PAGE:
Coalition seeks taxation of sugary drinks to safeguard public health

A Coalition of non-governmental organisations under the aegis of National Action on Sugar Reduction has called for the introduction of a tax on sugary drinks to safeguard public health, thus reducing the high costs of diabetes treatment.

It said sugar-sweetened beverages (soft drinks) contribute significantly to the rising burden of non-communicable diseases (NCDs) in Nigeria, including type II diabetes, stroke and heart disease.

In a communique issued and signed by Omei Bongos-Ikwue the Coalition representative at the end of its inaugural meeting in Abuja, it said the cost of diabetes care amounts to $4.5 billion per annum.

It said with the high healthcare cost, many people who can afford to buy soft drinks cannot afford to treat the chronic diseases associated with drinking them.

The communique also noted that soft drinks are also a major contributing factor to tooth decay and obesity, a risk factor for a host of chronic diseases.

“A single soft drink bottle contains staggering amounts of sugar up to 12 cubes. A Euromonitor report lists Nigeria as the 4th highest consumer of soft drinks in the world.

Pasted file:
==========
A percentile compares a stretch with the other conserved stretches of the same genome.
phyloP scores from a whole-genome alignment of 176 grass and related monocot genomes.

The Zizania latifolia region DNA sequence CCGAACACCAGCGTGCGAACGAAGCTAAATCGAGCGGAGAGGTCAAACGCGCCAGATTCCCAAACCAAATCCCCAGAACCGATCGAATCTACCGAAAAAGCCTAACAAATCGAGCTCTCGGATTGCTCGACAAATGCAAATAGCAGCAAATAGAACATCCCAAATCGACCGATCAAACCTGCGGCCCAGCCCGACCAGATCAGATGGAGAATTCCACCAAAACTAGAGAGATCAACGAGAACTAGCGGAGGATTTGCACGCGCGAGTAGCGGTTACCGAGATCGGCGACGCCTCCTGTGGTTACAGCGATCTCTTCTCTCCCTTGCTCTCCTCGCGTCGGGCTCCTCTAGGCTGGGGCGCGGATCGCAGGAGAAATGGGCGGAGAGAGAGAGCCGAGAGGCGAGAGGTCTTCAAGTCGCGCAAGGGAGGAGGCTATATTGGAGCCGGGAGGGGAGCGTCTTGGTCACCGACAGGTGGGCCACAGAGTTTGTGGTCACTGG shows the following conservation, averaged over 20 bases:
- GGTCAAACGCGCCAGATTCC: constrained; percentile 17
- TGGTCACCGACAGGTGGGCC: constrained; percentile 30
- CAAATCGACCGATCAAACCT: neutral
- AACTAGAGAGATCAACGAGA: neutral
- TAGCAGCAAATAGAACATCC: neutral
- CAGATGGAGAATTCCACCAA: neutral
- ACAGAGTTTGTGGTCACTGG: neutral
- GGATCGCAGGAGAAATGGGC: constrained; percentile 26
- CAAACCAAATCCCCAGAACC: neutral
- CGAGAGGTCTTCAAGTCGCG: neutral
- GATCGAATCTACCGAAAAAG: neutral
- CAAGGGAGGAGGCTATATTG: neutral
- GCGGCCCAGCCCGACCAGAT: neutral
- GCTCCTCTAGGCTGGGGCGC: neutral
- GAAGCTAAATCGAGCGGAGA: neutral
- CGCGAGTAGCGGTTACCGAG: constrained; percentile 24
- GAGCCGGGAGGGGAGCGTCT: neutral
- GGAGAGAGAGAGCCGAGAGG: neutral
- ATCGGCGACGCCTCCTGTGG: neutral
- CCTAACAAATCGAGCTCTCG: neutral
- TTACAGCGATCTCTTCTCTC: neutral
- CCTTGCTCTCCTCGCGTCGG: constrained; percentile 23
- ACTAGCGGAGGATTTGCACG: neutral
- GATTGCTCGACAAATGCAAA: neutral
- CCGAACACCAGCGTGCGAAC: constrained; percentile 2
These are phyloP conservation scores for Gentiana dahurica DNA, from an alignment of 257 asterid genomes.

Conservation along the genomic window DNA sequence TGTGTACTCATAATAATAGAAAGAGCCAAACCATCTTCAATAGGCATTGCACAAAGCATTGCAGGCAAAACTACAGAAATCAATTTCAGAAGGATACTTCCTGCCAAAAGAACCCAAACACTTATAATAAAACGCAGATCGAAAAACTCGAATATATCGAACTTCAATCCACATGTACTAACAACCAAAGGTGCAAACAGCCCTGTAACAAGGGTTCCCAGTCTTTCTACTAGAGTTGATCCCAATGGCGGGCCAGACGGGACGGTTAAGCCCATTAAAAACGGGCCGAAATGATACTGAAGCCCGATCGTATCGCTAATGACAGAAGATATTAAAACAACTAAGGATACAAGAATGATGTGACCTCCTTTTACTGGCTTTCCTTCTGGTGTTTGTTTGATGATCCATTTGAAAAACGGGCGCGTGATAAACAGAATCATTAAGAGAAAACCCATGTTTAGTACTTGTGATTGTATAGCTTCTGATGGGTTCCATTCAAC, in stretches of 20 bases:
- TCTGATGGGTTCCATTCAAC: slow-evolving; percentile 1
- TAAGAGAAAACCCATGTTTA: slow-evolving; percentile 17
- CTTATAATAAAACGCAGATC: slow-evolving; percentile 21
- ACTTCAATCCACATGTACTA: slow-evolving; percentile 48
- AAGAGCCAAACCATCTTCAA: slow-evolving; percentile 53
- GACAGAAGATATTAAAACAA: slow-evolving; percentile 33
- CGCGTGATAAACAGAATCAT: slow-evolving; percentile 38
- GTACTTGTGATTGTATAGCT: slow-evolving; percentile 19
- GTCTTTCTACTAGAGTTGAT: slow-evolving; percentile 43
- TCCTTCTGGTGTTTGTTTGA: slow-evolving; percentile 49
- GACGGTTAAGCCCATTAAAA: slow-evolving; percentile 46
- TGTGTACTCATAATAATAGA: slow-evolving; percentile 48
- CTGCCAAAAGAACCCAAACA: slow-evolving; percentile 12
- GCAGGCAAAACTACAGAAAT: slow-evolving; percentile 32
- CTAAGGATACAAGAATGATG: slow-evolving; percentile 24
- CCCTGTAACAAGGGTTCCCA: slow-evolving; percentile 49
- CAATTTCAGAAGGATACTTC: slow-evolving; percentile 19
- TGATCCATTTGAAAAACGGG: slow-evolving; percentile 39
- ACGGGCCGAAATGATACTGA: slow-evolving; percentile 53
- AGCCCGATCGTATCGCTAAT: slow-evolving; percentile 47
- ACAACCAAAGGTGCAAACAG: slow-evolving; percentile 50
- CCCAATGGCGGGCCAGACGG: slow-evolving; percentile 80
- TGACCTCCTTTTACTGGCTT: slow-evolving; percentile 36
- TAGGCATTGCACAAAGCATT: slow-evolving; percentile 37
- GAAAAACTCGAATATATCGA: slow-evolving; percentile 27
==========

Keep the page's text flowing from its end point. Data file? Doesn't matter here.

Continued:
“NCDs have far-reaching economic effects. A significant cause of premature death in people under 40 years, NCDs have the chilling capacity to cut lives short in their prime. This is a setback to economic productivity,” it read.

The Coalition stressed that suitable health policies, such as a tax, can discourage the consumption of sugary drinks and potentially prevent their poor health effects.

“The coalition recognizes that a tax would not be a complete solution itself but rather one component of a comprehensive approach to preventing NCDs,” it explained.

While also making other recommendations, it urged the Ministry of Health to initiate a public awareness and education campaign on the health risks associated with excessive consumption of sugar-sweetened beverages, the cost of diabetes care and the management of other NCDs.

The Coalition also called on the Minister of Finance to introduce an excise duty of 20% on sugar-sweetened beverages such as carbonated sugary drinks and energy drinks.

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